I am currently attending Computers in Libraries in Arlington, Va. I went last year and found it amazing in terms of exposing me to all the new things out there that people are doing and using with Web 2.0. It really energized me and inspired me to do try many things. I am still processing all the information from the presentations I attended, but I intend to post some highlights of the sessions I attended.
Apart from dealing with the excitement of the night before (my colleague Tara's and my luggage didn't arrive when we did, but luckily it was delivered to our hotel at 2 am.) the first day was very interesting.
The first session I attended was on Going Local in the Library presented by Charles Lyons--and the gist of the presentation was how to use Google, mashups, and other web tools to create local information sources for our users. He pointed out that this localization of web services is becoming quite common, even to the point of social networks being created for a block or an apartment building in a neighborhood. I can see perhaps where in an academic setting, this type of idea could be something like an extension of maybe a facebook group for a particular dorm or class maybe. or even commuter students.
The next session on Mobile Search, was very fascinating. It was presented by Gary Price and Megan Fox, and it was jam packed with information. I had thought of myself as a heavy user of my blackberry but I had no idea what was out there in terms of applications for the phone. I found this session very relevant because as they pointed out, having an internet enabled phone/device allows people to access information 24/7. They also discussed characteristics of how users ask questions with these devices, mostly short "ready reference" types of things. The discussion they had on using barcode readers in phones to get information about objects was really cool. I also learned about "snippets" which are widgets for your phone. I really think this is very relevant information for a growing group of users, and I suspect that it will be the pivot point for the next evolution of library services--not only in the places we can see being affected (txt chat service) but also because it changes user behavior so much, and will in turn shape their expectations.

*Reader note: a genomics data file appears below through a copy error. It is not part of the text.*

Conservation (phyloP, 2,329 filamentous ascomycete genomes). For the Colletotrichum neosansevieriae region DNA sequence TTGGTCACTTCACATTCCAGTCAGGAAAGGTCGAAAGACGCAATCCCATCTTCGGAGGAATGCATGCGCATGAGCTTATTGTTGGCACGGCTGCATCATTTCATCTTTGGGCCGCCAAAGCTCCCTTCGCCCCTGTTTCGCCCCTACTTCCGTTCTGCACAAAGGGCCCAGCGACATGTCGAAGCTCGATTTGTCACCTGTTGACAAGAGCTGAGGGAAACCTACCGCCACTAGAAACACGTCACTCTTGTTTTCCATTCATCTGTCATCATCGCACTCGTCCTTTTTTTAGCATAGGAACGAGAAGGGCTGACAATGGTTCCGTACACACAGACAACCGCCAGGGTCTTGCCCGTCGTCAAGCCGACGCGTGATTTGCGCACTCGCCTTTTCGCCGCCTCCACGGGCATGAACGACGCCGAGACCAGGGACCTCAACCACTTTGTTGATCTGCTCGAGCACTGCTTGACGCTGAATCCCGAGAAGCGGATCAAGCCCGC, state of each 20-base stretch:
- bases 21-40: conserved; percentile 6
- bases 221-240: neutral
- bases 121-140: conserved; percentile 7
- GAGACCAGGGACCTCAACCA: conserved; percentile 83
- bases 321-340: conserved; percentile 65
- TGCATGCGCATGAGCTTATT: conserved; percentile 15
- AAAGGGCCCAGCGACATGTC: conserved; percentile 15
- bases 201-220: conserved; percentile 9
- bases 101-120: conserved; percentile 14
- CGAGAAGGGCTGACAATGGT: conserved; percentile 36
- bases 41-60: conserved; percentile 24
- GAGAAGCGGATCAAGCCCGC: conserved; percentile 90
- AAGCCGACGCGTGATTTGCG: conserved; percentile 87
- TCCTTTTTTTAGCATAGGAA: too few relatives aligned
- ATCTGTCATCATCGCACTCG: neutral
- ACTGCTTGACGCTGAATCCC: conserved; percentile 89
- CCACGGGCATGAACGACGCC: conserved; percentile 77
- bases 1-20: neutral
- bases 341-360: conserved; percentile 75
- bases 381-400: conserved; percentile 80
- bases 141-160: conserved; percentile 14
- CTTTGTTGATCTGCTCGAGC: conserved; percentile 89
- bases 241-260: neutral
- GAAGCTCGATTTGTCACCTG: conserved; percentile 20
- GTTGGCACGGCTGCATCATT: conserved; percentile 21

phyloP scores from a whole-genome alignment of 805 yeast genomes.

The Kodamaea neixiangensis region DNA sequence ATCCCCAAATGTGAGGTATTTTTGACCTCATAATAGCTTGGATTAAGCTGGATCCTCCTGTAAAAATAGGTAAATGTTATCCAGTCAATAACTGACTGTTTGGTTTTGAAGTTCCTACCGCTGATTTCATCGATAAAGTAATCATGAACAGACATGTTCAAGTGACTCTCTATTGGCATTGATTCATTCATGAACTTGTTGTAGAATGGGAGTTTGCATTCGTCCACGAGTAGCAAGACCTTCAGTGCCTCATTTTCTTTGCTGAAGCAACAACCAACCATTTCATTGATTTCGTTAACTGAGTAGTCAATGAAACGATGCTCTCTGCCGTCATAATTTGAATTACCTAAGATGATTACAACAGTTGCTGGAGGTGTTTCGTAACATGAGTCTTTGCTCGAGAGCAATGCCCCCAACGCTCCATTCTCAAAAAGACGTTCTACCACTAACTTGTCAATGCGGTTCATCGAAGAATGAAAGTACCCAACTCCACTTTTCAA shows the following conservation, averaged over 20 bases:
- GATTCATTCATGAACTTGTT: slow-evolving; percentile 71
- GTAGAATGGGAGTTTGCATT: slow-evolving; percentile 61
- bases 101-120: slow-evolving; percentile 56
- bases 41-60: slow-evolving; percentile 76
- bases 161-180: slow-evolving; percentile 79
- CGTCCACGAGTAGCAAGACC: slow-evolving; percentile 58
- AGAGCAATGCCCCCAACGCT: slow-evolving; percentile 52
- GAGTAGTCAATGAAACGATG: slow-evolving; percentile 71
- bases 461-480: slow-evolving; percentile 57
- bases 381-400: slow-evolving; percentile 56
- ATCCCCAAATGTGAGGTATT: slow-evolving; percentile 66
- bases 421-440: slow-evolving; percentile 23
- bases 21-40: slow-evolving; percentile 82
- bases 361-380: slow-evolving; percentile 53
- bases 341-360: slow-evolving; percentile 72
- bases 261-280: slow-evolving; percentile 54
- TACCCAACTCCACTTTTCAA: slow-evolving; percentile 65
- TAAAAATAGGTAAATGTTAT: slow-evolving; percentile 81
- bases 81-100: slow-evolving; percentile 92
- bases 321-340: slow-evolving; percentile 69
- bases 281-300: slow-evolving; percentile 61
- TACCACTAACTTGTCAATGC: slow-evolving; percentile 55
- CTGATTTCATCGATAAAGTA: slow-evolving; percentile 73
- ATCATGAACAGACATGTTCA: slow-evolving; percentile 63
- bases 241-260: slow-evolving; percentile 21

I also went to the What's new with Federated Search presentation given by Frank Cervone and Jeff Wisniewski, another very relevant session as we are discussing implementing federated search in our library. The main point that seemed to be stressed was the idea that the use/concept of federated search as a standalone product is evolving into a more holistic view of federated search as a component of the new library catalogs. This means that the federated search results include all library content, not just aggregating results from databases. And, when they mean all library content, it literally means getting results from the library catalog, digital holdings (I think that would include items from institutional repositories and also digital collections) and articles. They mentioned some products by name with some features that they felt were "standouts." Worldcat Local (OCLC) for its level of granularity, Encore (III) for the tag clouds (that map to LCSH), Primo (Exlibris) for facets that enhance searching, and also a few other new and interesting products/companies, such as University of Chicago's implementation of the Opera browser (would definitely like to see this) and also Autographix, who they described as being comparable to the main library vendors although they focus on enterprise business and academic libraries.
I think i will stop for now, my apologies if my irregular posting is causing havoc, but I have started drafts the day these things occured, and naturally meant to post that evening, but was caught up in conference doings. At least we have the Airline flight cancellations to thank for this stretch of uninterrupted alone time so that I may catch up. :)